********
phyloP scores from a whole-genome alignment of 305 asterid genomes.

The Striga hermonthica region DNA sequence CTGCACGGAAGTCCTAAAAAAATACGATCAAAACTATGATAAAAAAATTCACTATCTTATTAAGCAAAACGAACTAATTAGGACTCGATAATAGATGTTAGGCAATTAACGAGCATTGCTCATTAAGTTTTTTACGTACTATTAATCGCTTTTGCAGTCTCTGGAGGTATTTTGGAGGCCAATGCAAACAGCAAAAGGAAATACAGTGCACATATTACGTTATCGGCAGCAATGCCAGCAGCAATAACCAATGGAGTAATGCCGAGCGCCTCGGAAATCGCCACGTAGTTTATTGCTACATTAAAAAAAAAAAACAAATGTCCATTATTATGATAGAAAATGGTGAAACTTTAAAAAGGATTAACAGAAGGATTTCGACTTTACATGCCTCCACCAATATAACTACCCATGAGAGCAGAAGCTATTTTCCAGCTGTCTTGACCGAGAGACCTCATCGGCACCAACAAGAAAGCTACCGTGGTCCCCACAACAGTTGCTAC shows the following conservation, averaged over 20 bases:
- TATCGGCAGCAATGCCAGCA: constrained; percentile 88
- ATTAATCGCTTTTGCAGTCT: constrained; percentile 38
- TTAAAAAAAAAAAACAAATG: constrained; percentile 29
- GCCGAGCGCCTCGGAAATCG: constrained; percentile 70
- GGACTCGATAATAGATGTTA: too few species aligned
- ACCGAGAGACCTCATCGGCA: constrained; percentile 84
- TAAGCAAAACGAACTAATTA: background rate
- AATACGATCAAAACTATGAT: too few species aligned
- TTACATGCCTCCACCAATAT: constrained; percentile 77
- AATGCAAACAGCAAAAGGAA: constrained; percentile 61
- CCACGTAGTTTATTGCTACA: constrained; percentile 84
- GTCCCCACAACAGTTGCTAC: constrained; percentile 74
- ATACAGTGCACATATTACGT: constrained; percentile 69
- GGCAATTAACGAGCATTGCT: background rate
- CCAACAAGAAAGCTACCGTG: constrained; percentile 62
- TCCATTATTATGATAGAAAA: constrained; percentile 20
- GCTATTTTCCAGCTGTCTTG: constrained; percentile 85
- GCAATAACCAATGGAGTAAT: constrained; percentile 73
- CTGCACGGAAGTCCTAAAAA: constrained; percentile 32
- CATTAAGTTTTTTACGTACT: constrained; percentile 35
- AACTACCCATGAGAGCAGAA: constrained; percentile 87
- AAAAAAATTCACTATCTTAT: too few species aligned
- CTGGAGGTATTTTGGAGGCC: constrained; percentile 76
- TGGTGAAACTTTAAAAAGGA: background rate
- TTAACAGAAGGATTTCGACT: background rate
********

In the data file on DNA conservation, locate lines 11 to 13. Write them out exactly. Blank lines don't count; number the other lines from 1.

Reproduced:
- TTACATGCCTCCACCAATAT: constrained; percentile 77
- AATGCAAACAGCAAAAGGAA: constrained; percentile 61
- CCACGTAGTTTATTGCTACA: constrained; percentile 84